The page below is a sample from the LabCE course Diabetes: Diagnosis, Laboratory Testing, and the Current American Diabetes Association Guidelines. Access the complete course and earn ASCLS P.A.C.E.-approved continuing education credits by subscribing online.

Learn more about Diabetes: Diagnosis, Laboratory Testing, and the Current American Diabetes Association Guidelines (online CE course) »
How to Subscribe
MLS & MLT Comprehensive CE Package
Includes 97 CE courses, most popular
$95 Add to cart
Pick Your Courses
Up to 8 CE hours
$50 Add to cart
Individual course$20 Add to cart

ADA Targets for Monitoring Glycemic Control

The ADA's latest guidelines (2015) indicate that one of the criteria for screening to help diagnose diabetes is a Hb A1C level of  ≥6.5%.  Moreover, the ADA indicates that the glycemic target for nonpregnant adults with diabetes is <7.0% and lowering A1C below or around 7.0% has been shown to reduce microvascular complications and macrovascular disease. Therefore, a Hb A1C level that is < 7.0% indicates glycemic control for most adults with diabetes.
Providers might recommend even lower Hb A1C goals than the general goal of <7.0% for some patients (if this can be achieved without significant hypoglycemia or other adverse effects). This includes patients who have a short duration of diabetes (eg, gestational diabetes), long life expectancy, and no significant cardiovascular disease.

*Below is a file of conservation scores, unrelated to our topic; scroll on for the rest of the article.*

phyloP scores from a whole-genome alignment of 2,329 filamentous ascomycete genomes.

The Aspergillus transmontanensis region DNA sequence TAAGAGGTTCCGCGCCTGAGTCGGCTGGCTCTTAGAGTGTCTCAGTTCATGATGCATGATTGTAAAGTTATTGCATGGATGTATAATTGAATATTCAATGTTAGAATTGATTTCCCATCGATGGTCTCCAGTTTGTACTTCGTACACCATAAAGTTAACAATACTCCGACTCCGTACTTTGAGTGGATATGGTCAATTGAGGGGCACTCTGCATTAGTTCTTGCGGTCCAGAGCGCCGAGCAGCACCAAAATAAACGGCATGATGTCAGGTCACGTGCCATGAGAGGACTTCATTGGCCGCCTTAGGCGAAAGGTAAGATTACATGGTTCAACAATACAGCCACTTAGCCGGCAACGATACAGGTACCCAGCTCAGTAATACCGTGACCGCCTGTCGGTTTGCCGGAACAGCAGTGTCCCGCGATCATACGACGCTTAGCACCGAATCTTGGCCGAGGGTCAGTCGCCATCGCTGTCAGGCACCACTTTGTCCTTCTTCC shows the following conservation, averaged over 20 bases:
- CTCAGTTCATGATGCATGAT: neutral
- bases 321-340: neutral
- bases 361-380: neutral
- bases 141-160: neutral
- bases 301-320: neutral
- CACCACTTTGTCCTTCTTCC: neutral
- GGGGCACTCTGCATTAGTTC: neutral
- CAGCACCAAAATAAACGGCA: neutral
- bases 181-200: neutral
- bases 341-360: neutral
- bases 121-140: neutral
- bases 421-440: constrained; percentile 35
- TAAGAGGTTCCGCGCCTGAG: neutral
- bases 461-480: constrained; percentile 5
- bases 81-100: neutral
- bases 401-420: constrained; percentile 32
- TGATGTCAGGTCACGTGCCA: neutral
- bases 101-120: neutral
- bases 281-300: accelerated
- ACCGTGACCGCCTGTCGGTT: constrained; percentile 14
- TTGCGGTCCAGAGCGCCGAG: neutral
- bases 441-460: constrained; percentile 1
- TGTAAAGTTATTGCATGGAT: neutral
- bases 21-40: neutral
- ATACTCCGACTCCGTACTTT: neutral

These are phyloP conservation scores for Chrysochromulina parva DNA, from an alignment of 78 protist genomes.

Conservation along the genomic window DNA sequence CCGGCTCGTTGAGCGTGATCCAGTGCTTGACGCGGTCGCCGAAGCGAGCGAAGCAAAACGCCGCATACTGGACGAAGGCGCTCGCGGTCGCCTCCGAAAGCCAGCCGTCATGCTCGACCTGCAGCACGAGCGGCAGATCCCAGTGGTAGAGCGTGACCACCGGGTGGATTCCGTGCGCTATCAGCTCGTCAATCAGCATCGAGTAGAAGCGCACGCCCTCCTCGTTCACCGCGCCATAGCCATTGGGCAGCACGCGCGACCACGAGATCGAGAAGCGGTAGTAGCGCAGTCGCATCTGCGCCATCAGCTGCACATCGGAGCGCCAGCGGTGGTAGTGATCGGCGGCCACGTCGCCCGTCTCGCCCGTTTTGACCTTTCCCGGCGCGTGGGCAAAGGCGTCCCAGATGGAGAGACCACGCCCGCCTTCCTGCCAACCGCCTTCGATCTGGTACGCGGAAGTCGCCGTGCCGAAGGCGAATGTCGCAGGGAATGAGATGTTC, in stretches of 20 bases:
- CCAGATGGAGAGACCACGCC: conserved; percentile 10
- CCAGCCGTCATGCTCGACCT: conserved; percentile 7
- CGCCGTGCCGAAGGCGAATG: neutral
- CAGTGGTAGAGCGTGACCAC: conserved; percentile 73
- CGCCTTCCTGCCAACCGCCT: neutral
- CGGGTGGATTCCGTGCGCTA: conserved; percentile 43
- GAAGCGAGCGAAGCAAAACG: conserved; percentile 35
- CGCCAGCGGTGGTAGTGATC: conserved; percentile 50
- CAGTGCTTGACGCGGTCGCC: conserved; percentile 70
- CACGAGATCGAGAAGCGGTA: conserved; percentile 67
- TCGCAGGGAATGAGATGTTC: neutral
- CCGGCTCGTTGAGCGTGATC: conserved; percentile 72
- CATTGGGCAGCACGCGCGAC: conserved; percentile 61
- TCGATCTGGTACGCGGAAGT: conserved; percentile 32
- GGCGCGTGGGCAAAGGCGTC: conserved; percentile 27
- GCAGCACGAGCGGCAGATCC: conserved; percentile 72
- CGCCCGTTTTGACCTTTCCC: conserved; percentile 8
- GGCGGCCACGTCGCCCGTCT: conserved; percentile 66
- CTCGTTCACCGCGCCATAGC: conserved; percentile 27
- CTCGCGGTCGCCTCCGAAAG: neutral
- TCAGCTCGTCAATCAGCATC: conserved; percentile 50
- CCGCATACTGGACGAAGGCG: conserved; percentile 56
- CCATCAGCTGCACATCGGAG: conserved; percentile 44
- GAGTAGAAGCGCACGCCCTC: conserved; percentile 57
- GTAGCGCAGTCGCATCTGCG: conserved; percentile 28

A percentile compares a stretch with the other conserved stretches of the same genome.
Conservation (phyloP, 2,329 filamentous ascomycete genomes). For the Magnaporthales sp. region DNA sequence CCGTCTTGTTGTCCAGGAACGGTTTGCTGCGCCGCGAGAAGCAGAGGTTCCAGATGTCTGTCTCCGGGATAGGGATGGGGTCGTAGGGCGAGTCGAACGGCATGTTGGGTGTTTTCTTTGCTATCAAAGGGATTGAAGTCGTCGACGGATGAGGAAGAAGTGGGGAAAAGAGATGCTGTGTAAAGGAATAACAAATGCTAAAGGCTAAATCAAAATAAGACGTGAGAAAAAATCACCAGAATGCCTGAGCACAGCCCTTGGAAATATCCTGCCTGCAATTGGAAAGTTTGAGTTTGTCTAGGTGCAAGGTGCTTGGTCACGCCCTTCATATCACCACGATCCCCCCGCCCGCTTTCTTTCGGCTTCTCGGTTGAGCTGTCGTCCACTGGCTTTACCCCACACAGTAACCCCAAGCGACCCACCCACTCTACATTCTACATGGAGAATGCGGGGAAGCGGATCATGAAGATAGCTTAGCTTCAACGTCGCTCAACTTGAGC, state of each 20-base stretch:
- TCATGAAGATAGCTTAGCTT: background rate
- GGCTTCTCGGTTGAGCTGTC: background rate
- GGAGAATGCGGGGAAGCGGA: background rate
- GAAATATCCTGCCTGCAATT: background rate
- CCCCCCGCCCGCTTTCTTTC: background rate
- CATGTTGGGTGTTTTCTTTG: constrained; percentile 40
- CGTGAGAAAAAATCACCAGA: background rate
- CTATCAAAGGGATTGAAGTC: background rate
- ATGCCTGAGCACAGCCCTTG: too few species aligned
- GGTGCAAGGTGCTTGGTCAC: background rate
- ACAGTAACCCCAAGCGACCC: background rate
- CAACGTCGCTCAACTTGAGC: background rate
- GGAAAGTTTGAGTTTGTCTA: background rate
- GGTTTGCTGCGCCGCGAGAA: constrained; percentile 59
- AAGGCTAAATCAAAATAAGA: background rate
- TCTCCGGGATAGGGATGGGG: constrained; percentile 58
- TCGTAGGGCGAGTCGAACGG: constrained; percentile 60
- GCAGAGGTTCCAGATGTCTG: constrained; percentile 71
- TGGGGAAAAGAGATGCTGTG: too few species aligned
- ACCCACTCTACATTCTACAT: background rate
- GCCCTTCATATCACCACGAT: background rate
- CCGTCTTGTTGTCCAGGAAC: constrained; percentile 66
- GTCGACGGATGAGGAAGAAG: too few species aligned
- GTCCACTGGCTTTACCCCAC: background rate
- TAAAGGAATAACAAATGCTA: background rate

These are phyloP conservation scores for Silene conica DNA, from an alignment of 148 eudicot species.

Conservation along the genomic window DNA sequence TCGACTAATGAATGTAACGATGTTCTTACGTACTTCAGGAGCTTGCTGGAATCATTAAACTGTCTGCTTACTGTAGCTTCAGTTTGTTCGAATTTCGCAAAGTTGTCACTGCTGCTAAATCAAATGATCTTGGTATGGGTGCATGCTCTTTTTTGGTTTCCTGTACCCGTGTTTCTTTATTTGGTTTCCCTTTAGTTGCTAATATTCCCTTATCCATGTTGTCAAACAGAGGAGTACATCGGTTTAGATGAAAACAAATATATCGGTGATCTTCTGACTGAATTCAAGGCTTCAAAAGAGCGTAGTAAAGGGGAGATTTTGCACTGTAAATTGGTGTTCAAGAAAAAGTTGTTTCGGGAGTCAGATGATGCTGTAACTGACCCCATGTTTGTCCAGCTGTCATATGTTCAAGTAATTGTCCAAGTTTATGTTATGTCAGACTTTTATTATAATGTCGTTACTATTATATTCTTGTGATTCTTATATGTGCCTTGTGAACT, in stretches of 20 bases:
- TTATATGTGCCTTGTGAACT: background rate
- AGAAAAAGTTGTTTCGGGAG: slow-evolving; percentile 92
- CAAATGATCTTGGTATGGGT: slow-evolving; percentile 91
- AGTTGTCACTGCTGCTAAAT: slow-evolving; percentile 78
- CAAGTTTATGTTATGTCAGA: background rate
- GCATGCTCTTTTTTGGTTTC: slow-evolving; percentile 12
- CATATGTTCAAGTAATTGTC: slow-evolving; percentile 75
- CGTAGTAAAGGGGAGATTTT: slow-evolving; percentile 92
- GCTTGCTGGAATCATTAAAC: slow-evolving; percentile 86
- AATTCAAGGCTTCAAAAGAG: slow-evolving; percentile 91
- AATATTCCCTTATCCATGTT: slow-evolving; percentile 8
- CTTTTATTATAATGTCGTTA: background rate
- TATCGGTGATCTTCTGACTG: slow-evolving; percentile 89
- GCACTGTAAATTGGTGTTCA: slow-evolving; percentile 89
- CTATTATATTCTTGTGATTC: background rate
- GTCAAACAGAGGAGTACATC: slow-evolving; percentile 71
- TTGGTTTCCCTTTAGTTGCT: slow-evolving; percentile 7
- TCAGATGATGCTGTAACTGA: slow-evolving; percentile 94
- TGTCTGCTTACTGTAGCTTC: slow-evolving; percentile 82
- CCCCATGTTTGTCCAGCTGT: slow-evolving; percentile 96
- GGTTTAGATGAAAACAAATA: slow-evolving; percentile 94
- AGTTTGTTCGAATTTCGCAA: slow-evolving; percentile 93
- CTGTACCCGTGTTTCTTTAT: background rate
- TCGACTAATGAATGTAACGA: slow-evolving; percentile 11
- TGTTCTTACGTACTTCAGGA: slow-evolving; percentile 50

Less stringent Hb A1C goals than the general goal of <7.0% may also be appropriate for patients with a history of severe hypoglycemia, limited life expectancy, advanced microvascular or macrovascular complications, and those individuals with longstanding diabetes who are not able to consistently achieve the general goal of <7.0%.  
Source: Diabetes management guidelines (2015). National Diabetes Education Initiative web site. Available at: http://www.ndei.org/ADA-diabetes-management-gudelines-glycemic-targets-A1C-PG.aspx. Accessed February 17, 2016.